The Division of Surface Water participates in many Lake Erie and Great Lakes-related issues and efforts. The two main focus areas are:
- Areas of Concern, specifically the development and implementation of Remedial Action Plans (RAPs) for the Maumee, Black, Cuyahoga and Ashtabula river areas of concern; and
- Lake Erie, including the bi-national lakewide management plan (LaMP) for Lake Erie.
Both of these efforts are centered on reducing the loadings of pollutants and restoring all beneficial uses to these waterbodies. Both programs are described in the Great Lakes Water Quality Agreement between Canada and the United States, and are mandated under the Great Lakes Critical Programs Act amendment to the Clean Water Act.
To complement these two focus areas, Ohio EPA is working on a new nearshore monitoring initiative that will provide valuable water quality data to inform management decisions and actions to restore Lake Erie and its tributary streams.
The Ohio Lake Erie Phosphorus Task Force has been reconvened. The Phase II effort will build upon the work of the original Task Force by incorporating current research results and developing a broader consensus on the management actions necessary to reduce algal blooms in the Lake Erie western basin. The original Phosphorus Task Force, which concluded its work in 2010, reviewed phosphorus loading data from Ohio tributaries to Lake Erie, considered possible relationships between trends in dissolved reactive phosphorus loading and inlake conditions, determined possible causes for increased soluble phosphorus loading, and evaluated possible management options for reducing soluble phosphorus loading.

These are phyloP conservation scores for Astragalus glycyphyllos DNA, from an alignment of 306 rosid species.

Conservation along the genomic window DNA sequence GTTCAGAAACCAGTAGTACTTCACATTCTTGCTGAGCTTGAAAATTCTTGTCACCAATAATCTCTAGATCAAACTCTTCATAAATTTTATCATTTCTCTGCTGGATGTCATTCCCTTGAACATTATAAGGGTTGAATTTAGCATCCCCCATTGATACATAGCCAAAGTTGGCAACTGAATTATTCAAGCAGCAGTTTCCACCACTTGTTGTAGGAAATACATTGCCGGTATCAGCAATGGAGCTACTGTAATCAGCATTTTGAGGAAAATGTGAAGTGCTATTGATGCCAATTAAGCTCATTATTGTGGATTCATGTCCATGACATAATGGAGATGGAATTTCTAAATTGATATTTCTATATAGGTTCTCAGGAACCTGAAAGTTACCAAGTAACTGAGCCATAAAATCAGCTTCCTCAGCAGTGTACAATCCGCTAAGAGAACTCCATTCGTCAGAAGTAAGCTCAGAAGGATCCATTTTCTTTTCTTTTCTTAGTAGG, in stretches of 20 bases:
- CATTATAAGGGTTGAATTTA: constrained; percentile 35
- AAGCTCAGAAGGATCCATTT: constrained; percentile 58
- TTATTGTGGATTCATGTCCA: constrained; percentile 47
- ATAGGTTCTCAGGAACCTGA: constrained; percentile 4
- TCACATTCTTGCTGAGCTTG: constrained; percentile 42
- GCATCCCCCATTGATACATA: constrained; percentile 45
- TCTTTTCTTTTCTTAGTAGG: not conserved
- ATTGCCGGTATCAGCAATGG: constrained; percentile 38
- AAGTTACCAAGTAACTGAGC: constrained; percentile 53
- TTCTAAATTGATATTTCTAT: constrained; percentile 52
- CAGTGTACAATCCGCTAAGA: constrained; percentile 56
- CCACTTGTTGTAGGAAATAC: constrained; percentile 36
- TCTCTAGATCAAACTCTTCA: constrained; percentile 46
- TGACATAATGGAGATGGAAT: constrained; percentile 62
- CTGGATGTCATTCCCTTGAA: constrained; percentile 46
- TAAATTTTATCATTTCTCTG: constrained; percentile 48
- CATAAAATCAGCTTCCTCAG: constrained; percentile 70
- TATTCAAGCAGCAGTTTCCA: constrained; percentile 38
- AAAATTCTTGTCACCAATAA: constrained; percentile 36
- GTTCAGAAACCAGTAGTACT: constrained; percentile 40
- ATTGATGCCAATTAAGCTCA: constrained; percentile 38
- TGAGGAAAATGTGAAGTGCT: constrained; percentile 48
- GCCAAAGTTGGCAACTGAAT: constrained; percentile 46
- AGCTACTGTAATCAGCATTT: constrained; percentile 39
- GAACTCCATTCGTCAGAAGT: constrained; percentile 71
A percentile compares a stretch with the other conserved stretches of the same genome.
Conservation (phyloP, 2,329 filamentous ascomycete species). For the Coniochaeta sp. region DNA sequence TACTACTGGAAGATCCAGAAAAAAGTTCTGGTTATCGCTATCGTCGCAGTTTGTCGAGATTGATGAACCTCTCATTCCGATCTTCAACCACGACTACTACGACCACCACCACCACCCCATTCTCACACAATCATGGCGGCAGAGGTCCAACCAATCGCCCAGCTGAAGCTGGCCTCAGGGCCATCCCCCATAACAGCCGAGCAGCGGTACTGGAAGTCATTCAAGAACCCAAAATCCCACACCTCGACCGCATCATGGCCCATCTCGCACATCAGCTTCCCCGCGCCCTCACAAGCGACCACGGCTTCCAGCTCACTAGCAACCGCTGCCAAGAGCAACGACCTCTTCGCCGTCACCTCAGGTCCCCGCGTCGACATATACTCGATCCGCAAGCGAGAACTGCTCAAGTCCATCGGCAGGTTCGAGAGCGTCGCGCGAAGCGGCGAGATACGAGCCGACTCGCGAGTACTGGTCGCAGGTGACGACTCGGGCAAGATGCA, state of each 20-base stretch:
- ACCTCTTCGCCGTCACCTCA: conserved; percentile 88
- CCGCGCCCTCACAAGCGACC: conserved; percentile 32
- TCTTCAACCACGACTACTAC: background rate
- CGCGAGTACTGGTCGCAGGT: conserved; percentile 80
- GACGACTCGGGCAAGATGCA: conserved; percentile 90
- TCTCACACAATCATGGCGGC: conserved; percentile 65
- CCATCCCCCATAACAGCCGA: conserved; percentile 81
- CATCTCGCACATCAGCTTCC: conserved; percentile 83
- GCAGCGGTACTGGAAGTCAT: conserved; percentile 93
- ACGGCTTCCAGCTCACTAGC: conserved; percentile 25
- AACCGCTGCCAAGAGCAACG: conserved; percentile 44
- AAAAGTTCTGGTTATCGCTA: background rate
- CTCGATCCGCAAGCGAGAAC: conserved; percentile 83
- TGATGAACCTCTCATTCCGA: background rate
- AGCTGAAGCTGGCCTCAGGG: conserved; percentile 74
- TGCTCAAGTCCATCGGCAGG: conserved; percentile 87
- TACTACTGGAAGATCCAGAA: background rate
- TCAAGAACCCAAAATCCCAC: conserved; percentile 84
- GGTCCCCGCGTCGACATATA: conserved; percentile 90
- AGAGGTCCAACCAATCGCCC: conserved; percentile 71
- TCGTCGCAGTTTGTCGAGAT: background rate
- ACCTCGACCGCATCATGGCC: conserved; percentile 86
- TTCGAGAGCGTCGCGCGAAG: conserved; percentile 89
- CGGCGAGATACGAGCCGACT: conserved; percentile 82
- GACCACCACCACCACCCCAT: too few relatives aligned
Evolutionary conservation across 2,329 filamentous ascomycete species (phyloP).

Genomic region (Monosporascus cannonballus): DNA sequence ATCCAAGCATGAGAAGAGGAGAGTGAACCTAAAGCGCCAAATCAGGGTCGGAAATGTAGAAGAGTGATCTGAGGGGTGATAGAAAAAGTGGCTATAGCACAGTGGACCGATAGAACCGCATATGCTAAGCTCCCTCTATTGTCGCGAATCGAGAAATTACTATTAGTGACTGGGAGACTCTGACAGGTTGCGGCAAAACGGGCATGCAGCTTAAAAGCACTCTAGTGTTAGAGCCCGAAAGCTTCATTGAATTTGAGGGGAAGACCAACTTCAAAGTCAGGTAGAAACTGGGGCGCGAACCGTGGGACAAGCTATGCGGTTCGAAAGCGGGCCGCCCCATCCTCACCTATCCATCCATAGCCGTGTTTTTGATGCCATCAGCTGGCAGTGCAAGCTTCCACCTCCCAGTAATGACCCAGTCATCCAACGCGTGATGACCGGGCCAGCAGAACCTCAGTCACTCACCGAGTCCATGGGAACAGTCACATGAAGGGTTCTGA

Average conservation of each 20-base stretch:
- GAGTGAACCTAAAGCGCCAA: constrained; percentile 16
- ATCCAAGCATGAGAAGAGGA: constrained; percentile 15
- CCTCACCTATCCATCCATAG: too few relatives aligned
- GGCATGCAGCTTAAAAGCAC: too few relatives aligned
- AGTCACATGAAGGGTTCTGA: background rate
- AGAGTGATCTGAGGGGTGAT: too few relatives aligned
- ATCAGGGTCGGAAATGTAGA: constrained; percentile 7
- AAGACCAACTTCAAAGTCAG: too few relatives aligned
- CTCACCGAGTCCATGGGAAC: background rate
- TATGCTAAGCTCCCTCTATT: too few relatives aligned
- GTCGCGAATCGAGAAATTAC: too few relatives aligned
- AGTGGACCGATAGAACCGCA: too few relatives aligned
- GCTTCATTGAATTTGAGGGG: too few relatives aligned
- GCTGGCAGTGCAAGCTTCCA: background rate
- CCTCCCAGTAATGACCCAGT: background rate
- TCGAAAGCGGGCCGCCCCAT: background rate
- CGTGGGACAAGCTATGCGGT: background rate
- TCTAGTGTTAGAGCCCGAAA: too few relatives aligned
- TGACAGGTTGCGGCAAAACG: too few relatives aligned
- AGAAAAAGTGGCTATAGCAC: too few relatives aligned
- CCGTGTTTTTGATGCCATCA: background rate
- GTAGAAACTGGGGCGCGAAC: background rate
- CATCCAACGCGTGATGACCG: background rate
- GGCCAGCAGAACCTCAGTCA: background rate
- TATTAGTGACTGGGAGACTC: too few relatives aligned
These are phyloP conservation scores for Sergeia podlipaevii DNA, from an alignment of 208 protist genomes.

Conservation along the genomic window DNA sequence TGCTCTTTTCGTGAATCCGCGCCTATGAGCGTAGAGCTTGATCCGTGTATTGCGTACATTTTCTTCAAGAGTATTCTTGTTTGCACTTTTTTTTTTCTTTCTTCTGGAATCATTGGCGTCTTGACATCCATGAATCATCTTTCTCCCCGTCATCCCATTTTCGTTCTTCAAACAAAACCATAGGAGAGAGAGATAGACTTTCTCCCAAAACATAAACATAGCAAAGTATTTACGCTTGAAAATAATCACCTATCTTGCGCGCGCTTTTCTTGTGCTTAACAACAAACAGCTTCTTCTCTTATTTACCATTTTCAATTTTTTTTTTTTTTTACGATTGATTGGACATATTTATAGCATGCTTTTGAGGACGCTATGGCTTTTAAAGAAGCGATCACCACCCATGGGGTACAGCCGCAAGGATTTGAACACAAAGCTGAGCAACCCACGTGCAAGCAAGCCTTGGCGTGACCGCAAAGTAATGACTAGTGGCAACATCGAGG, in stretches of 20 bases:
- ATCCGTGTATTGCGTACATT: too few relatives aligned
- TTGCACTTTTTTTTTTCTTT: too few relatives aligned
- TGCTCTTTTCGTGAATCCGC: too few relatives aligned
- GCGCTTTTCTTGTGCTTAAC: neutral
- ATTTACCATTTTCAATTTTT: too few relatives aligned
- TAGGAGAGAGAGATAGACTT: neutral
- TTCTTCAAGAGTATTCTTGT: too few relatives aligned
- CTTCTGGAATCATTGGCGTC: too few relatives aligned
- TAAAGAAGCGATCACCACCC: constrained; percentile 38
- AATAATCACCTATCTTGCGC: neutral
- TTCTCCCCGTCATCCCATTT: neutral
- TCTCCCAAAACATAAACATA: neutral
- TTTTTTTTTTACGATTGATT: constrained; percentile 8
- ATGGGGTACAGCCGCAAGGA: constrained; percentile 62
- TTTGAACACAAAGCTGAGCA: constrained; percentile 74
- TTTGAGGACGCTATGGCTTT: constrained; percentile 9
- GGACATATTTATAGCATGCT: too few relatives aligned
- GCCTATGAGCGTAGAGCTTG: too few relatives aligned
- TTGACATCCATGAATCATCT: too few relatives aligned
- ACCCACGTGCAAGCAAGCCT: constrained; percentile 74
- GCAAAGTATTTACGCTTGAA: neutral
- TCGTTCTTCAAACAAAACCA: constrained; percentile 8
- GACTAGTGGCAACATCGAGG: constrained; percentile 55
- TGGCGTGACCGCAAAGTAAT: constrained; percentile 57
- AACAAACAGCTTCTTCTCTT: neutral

The Ashtabula River Area of Concern
On May 5, 2014 Ohio EPA received notification from U.S. EPA that our request to remove 3 Beneficial Use Impairments (BUIs) at the Ashtabula Area of Concern was approved and U.S. EPA will now formally notify the International Joint Commission of the removals. The significant restoration efforts on the Ashtabula River have yielded a much healthier river system and allowed Ohio EPA and the RAP Advisory Council to remove the Restrictions on Fish Consumption, Degradation of Fish Populations and Loss of Fish Habitat BUIs. This significant milestone was achieved through the perseverance and collaborative efforts of dedicated local, state and federal partners and Ohio EPA will continue to work with our partners to remove the last three beneficial use impairments (Restrictions on Dredging, Degradation of Benthos, and Fish Tumors and Deformities).